During our August-December semester in Prepa Tecnológico de Monterrey Campus Tampico, our Social Sciences, Humanities and Languages teachers designed special academic activities centered on indigenous languages and cultures of Mexico, and, on the 21/November/2019 we had a school-wide exhibition of the learning and artistic products made by our students. These activities were of a wide variety:
- Research projects in which students not only used available sources to investigate about these indigenous communities’ history, current conditions, challenges and cultural information, but also video-interviewed real indigenous community members about said topics (Chinantecos, Zapotecos, Triquis, Mixtecos, among others).
- Hands-on community-intervention projects in which students helped a shelter that’s regularly attended by indigenous people (mostly Huastecos) translate signboards into Tenek language, so as to facilitate the navigation of visitors who can’t speak Spanish within the facility.
- Artistic replication and reinterpretation of artifacts of indigenous cultures (with due credits given to the cultures who originally made the designs and formats), like mats, paintings, and art installations labelled in indigenous languages (like Nahuatl, Otomi and Purepecha).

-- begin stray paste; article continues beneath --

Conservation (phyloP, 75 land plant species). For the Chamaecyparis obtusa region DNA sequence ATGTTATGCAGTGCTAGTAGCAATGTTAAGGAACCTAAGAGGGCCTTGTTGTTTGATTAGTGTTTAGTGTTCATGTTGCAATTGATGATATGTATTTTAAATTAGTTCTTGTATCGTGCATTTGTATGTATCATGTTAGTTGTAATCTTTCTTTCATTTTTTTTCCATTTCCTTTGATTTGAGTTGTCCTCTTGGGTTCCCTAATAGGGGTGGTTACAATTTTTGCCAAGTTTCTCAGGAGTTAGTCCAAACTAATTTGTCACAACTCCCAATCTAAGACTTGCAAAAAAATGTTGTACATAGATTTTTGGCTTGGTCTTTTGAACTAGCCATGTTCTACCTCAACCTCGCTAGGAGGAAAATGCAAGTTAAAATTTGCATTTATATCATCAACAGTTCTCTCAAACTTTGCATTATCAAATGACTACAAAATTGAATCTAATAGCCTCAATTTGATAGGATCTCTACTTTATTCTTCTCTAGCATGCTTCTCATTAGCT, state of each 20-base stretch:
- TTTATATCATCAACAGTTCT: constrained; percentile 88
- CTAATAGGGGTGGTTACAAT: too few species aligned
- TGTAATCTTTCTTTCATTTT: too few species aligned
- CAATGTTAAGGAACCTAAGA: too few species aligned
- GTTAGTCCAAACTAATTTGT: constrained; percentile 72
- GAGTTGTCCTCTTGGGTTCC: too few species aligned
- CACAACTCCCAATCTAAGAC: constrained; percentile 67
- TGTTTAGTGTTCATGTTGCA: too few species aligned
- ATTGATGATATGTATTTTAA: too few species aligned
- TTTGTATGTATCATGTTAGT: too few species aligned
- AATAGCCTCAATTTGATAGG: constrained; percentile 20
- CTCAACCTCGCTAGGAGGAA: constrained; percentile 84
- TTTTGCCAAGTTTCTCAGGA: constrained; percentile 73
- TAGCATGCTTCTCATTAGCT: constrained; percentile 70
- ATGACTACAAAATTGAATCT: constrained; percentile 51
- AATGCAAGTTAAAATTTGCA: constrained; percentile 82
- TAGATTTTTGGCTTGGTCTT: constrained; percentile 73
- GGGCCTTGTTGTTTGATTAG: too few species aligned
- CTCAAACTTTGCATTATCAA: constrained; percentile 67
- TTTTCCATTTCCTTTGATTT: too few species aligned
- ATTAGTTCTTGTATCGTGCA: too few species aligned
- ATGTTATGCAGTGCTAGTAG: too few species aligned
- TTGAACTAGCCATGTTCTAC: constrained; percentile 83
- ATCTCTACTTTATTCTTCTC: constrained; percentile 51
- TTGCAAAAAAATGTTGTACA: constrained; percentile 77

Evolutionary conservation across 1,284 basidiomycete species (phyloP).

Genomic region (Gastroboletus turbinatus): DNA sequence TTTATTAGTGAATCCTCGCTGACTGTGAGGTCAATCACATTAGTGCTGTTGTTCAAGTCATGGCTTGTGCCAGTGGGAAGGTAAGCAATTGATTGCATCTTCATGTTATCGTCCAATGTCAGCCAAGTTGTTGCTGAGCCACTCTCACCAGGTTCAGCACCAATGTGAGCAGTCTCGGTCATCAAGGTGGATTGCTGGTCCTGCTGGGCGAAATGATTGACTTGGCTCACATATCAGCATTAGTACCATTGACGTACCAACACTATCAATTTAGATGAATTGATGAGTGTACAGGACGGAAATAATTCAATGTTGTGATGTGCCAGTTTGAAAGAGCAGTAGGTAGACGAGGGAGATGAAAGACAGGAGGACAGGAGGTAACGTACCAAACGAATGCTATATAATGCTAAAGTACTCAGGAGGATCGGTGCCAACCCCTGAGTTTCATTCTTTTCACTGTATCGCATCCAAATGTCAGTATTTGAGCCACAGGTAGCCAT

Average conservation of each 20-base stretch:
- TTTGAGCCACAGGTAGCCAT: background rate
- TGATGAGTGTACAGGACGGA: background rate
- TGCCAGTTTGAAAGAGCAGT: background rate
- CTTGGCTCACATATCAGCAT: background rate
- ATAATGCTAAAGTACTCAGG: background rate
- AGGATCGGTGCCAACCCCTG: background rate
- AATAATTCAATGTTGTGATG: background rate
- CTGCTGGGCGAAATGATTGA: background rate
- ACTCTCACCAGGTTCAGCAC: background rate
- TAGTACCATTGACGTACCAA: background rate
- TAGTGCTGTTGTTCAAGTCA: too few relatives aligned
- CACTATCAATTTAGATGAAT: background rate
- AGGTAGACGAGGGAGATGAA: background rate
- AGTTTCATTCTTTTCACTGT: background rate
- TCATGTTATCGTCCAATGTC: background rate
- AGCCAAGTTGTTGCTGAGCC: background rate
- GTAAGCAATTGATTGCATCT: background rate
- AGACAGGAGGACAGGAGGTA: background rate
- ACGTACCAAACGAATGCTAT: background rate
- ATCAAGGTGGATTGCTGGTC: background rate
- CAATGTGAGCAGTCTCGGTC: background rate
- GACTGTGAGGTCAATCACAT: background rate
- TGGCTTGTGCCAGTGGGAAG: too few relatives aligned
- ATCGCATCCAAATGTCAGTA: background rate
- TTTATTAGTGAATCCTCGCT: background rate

- Artistic reinterpretations of indigenous cultures’ myths and legends in formats like plastic arts, music and live dramatic performances, inspired by the short stories and poems that comprise the 68 Voces (68 Voices) project.
We also had the participation of José Castañeda, a communicator and musician who’s worked with indigenous communites extensively, developing environmental and economic projects throughout Mexico. Mr. Castañeda gave us a presentation on his life experience in this kind of work.